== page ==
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A healthy brain starts with a healthy plate

Teresa Fuller, M.D., Ph.D | 9/13/2013, 6 a.m.
Now that our kids are back in school, they’ll need all the brain power they can get. Would it surprise ...
Fruits and vegetables boost brain power

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Dr, Teresa Fuller

Now that our kids are back in school, they’ll need all the brain power they can get. Would it surprise you to know that our brain function is vitally connected to what we eat? In fact, psychiatrist Dr. Scott Shannon says:

“In order to ensure that your child’s brain is able to function well…you must first ensure that it is being properly nourished.…Poor diet is without a doubt one of the major reasons we’re seeing such an incredible spike in the number of kids diagnosed with and medicated for mental and emotional disorders.”

More and more studies are showing just how powerful food is in the function and growth of the brain. “Brain food” has been shown in studies to improve concentration, creativity and cognition.

So here are three great nutritional brain boosters for your child’s brain (and yours too):

Lots of fruits and vegetables

Our children need at least five servings of fruits and vegetables every day. But most children eat less than two servings! Being the parent of a picky eater myself, I’ve had to be very creative about getting the fruits and veggies in, such as smoothies and sauces doctored with hidden fruits and vegetables.

Fruits and vegetables boost brain power by:

• providing healthy complex carbohydrates for the brain to work optimally

• supplying an abundance of antioxidants which are powerful chemicals that your body uses to fight oxidative stress, thus protecting the brain.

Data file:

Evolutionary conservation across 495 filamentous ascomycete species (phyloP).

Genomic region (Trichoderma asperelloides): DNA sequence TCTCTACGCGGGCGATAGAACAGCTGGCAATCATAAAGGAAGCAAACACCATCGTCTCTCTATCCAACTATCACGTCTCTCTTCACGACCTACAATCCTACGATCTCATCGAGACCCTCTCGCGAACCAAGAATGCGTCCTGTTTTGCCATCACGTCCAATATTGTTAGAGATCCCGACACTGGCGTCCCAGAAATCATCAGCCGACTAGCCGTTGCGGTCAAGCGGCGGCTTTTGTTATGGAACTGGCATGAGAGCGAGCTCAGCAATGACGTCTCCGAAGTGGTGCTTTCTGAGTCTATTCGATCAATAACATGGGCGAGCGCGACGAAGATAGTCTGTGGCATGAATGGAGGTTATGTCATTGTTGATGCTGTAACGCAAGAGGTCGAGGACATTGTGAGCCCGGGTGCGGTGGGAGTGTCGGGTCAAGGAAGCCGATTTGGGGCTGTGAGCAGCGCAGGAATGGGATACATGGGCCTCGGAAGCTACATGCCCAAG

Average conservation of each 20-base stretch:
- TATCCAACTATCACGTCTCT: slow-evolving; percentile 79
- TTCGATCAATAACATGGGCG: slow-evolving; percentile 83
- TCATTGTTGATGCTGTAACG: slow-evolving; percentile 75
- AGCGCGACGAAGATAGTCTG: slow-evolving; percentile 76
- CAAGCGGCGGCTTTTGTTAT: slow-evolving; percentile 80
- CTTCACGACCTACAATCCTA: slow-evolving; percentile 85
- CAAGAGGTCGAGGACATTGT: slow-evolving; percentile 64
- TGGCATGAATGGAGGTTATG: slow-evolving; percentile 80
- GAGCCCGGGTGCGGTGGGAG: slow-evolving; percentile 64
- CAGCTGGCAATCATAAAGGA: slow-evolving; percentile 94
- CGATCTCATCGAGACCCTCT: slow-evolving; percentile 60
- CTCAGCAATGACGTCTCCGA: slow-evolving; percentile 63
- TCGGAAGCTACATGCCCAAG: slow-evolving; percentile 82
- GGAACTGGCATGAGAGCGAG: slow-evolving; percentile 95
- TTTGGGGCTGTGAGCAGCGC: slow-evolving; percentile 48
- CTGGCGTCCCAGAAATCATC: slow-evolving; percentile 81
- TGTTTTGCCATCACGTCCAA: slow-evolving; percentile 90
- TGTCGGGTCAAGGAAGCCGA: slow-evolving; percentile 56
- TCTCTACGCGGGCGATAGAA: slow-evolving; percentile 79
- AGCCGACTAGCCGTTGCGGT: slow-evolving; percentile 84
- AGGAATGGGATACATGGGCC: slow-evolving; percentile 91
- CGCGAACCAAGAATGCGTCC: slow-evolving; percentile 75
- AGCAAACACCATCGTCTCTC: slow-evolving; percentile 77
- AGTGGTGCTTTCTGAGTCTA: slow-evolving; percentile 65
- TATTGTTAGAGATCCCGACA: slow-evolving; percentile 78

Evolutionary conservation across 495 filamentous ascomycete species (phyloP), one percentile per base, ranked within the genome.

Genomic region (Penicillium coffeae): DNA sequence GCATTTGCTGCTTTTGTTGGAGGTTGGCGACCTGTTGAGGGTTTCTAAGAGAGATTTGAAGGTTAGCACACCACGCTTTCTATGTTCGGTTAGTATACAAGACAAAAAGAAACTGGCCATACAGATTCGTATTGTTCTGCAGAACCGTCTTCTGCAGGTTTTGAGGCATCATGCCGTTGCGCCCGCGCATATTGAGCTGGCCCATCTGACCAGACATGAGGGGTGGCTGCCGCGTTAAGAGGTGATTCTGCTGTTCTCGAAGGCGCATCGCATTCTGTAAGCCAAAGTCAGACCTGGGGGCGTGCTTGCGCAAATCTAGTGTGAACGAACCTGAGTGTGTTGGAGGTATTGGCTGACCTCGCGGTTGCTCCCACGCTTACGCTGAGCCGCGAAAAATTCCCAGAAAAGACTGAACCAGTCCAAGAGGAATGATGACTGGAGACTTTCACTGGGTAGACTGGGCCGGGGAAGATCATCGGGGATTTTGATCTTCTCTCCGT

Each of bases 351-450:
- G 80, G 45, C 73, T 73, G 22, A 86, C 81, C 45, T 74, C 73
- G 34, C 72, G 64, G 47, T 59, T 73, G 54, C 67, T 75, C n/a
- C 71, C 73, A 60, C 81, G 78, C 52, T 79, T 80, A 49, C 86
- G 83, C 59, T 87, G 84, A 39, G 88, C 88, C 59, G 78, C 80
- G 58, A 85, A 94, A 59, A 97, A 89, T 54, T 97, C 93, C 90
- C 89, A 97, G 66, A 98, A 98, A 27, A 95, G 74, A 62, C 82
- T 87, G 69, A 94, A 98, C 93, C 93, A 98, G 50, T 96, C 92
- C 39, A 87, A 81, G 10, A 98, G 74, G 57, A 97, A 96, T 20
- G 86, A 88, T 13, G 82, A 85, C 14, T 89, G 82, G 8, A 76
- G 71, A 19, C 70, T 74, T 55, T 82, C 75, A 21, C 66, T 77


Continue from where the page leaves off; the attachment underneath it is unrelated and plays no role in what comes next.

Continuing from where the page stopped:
• providing fiber, a detoxifying agent that protects the brain by removing toxic chemicals.

A healthy dose of essential fatty acids

Not all fat is bad; in fact, some fats are essential for good body and brain health. Two are especially important: DHA and EPA.

DHA helps support nerve cells while EPA is responsible for signaling and communication inside and between nerve cells. Good sources of essential fatty acids are:

• fatty fish, such as wild salmon

• nuts (such as walnuts and almonds) and

• seeds (such as pumpkin seeds, flax seeds and chia seeds)

In his book, The Brain Diet, Dr. Alan Logan states “dietary and supplemental omega-3 fatty acids may be the most significant brain insurance policy you can purchase.”

Breakfast and Healthy Snacks

Do your children often want to run out of the house without having eaten a decent breakfast? That sets them up for fatigue, irritability, and poor concentration. Breakfast is a must to kick start the brain, and then the rest of the day should include regular snacking on nutritious foods, such as mentioned above.

You’ll find that strengthening your child’s diet in these ways will boost his/her brain performance and overall health!